I also gravitated to this same article, but on a more personal level. Last April, I became a CEO on an interim basis as the result of the former CEO abruptly leaving the organization at the start of the pandemic. I was asked to take on the role in addition to my current role (as CFO), but to delegate what I could to those that reported to me. After seven months as the interim CEO, I was named the permanent CEO of the home care and hospice division of our healthcare corporation.
As I read this article, I kept reading it through the lens of "am I doing what I should be doing?" Am I challenging myself to explore new ideas? Are we challenging the status quo and considering new and innovative ways to deliver health care in a home setting?
The article focuses on three personality traits: overconfidence and selfism, which negatively correlate with innovation, and core self-evaluation, which is positively correlated. I would associate overconfidence with "resting on ones laurels" or "becoming fat, dumb, and happy". Being comfortable is something that no CEO should become - if you're not worried about a dozen things, you're kidding yourself. Selfism, or putting your own needs before those of the organization, will lead to decisions that will primarily benefit the CEO in the short-term and probably limit innovating thinking because the CEO will want to "play it safe". Self-evaluation, or constantly challenging oneself, is critical to long-term success. It helps guard against complacency and fosters the type of innovation all organizations have to embrace to stay relevant.
One challenge in being a CEO is finding the right balance. A CEO needs to be confident but not overconfident. Confidence is critical to being able to solve problems, express the organization's vision, and institute change in the face of resistance. Some selfism is needed to help you find the fortitude to keep working because you believe what you're doing is the right thing. And while self-evaluation is good, too much will leave the CEO constantly questioning his decision-making and can lead to "paralysis by overanalysis".
As a new CEO, I know I'll refer back to this article and its findings frequently to make sure my organization challenges itself and strives to innovate.
Sent: 04-13-2021 19:09
From: Roy Boustany
Subject: Will Self-Love Take a Fall? Effects of Top Executives Positive Self-Regard on Firm Innovativeness
I recently found an interesting article on the online Journal of product innovation management. "Will Self‐Love Take a Fall? Effects of Top Executives' Positive Self‐Regard on Firm Innovativeness" authored by Dr Ruth Stock, Dr Matthias Groß and Katherine R Xin.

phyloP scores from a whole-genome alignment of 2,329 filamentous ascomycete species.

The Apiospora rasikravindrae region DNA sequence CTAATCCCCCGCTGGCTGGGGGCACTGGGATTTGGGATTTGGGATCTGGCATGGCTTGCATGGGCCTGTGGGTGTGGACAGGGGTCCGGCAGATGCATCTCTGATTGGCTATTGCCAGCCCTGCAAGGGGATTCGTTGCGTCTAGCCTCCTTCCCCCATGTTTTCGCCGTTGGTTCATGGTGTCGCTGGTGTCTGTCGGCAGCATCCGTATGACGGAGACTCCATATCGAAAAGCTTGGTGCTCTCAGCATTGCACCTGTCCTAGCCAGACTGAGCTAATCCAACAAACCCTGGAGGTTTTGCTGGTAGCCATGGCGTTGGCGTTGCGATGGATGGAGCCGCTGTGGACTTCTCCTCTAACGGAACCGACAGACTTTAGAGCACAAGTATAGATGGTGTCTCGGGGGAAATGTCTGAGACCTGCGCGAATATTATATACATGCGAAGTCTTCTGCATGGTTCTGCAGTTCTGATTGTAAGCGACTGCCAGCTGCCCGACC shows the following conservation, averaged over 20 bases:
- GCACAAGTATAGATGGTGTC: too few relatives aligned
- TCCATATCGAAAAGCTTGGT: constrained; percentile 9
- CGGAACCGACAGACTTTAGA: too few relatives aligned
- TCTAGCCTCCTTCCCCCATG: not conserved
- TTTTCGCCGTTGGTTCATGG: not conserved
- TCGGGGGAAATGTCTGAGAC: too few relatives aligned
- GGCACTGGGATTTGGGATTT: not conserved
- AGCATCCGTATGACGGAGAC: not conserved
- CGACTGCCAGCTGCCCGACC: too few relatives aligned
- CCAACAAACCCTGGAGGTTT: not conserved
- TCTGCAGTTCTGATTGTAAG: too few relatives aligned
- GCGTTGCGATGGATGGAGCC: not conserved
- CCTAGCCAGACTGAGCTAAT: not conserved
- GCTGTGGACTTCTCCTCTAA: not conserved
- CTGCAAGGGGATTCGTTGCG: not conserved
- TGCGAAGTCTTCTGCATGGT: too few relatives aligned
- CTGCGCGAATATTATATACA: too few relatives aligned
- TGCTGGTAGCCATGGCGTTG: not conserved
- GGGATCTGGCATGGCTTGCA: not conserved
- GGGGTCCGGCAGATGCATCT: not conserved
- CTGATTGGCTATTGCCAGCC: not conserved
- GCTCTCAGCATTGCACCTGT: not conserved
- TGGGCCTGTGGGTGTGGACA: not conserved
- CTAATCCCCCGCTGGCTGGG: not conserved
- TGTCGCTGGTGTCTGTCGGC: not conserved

The article mainly focuses on top executives personalities and self regard and how that affects a firm performance and innovativeness. They build their study on the upper echelon theory which is a theory that states that organization outcomes are somewhat predicted by top management background characteristics. The authors completed a questionnaire that involved 214 executives participating in an MBA program and 647 of their subordinates. They then match each executive with their subordinates. They used a scale from 1 to 7 to rate executive personality traits and completed descriptive statistics to evaluate results.
It was found that selfism and overconfidence had a negative correlation with the top executive innovative behavior whereas the top executive innovative behavior is positively correlated with the firm's product program newness. Although top executives need to have some type of self regard and confidence in order to be able to make decisions it seems that being overconfident will negatively impact their innovation.
This actually brings up an interesting point related to the hiring process of CEOs and the need for the stakeholders involved in the hiring process to possibly ask candidates to undergo personality tests. The interplay of psychological and demographic characteristics plays an important role in predicting executives behavior. Below is the link to the article.